The search software enables a planner to enter a description of the cargo that needs to be shipped and where it’s going. Then, “Expedia-like,” it shows all the potential routes where space is available and offers recommendations on the most efficient options.
Without the tool, managers had to search multiple databases via multiple interfaces. This often resulted in the need for additional flights to be booked and long delays, according to the blog post.
The TET tool was developed by several ONR teams, led by NAVSUP and including the Expeditionary Maneuver Warfare and Combating Terrorism Department, SwampWorks and Technology Insertion Program for Savings.
Vice Adm. Philip Cullom, deputy chief of Naval Operations for Fleet Readiness and Logistics, said the tool addresses a critical need for the Navy. Last month, Cullom presented Greg Butler, who led the development of the tool at NAVSUP, with the 2012 Adm. Stan Arthur Award, which recognizes excellence in logistics planning.
“There has been a real need to get things to the fleet faster and more efficiently,” Butler said, “and without breaking the bank in this austere fiscal environment. The naval services continue to work on ways to save money and give our sailors and Marines every advantage we can.”
Posted on Aug 23, 2013 at 1:39 PM0 comments
The Interior Department has awarded a set of 10 individual indefinite delivery indefinite quantity contracts to accelerate its move to the cloud.
The first project is for SAP application hosting, according to the agency. Additional services will include virtual machines, storage, database hosting, secure file transfers and Web hosting, as well as development and test environments. These contracts will not only move these apps to the cloud but move them in a well-planned, methodical way, said Andrew Jackson, deputy assistant secretary for technology, information and business services at Interior.
The individual projects will be awarded via task orders, one for each project, following a one-off competition for the project between the 10 selected vendors: Aquilent, AT&T, Autonomic Resources, CGI, GTRI, IBM, Lockheed Martin, Smartronix, Unisys and Verizon.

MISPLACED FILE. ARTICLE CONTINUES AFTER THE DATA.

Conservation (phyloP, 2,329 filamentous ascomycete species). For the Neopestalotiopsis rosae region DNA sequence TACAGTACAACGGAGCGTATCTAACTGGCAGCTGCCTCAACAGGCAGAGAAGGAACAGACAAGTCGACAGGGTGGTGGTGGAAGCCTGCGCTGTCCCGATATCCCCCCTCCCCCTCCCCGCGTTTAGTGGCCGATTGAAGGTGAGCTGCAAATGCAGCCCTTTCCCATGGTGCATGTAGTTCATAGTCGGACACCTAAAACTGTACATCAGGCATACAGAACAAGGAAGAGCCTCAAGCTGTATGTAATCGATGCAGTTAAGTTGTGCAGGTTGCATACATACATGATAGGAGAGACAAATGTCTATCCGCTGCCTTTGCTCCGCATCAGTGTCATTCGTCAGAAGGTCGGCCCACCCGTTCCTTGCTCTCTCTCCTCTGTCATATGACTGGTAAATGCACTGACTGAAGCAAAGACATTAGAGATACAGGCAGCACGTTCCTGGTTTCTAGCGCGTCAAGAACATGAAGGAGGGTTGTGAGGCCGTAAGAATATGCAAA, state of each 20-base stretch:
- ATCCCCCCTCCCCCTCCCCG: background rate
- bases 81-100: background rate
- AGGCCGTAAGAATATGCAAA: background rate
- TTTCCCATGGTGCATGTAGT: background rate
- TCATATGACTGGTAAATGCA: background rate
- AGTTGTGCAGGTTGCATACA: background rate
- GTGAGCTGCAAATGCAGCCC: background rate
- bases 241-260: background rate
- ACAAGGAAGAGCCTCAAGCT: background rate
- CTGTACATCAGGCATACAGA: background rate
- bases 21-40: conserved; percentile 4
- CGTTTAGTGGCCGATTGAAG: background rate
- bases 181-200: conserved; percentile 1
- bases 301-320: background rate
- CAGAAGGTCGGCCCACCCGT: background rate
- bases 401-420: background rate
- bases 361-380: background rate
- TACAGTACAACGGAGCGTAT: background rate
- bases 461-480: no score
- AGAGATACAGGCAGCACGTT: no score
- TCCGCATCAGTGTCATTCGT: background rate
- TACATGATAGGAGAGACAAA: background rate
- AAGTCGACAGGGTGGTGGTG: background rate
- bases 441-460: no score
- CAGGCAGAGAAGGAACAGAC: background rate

An early cloud adopter, Interior experimented with adopting the application service provider model for managing its Freedom of Information Act requests in 2001 and in May 2012 the agency consolidated all its email services into a single cloud-based system using Google Apps for Government.
The new cloud hosting services will allow the agency to begin closing or consolidating hundreds of DOI data centers, Jackson said. The current hosting environment, which focuses on managing servers in-house, will be able to "transition to a modern cloud-based environment, supporting the 25-point Implementation Plan to Reform Federal IT, the Federal Data Center Consolidation Initiative and the Cloud-First Policy outlined by the federal chief information officer," he added.
Posted on Aug 19, 2013 at 1:06 PM0 comments
New York State is moving all of its executive agencies to Microsoft Office 365, consolidating 27 different email, word and data processing systems into a common cloud-based platform, Gov. Andrew Cuomo has announced.
By moving 120,000 employees to a common platform for email, office productivity applications and calendaring, the state expects to save approximately $3 million annually in license fees, hardware, maintenance, energy and personnel costs, Cuomo said in a release.
The agreement, the first of its kind in New York, is the result of the governor’s strategic sourcing and IT transformation projects. In April 2011, Cuomo appointed the Sage Commission, a 20-member team comprising public- and private-sector representatives, to perform a comprehensive review of New York State government and identify structural and operational changes that would help make it more modern, accountable and efficient. Consolidating the state’s email systems was one of the commission’s recommendations. The state currently manages a consolidated Microsoft Exchange email system used by 26 agencies, but more than 50 other agencies manage their own stand-alone email systems.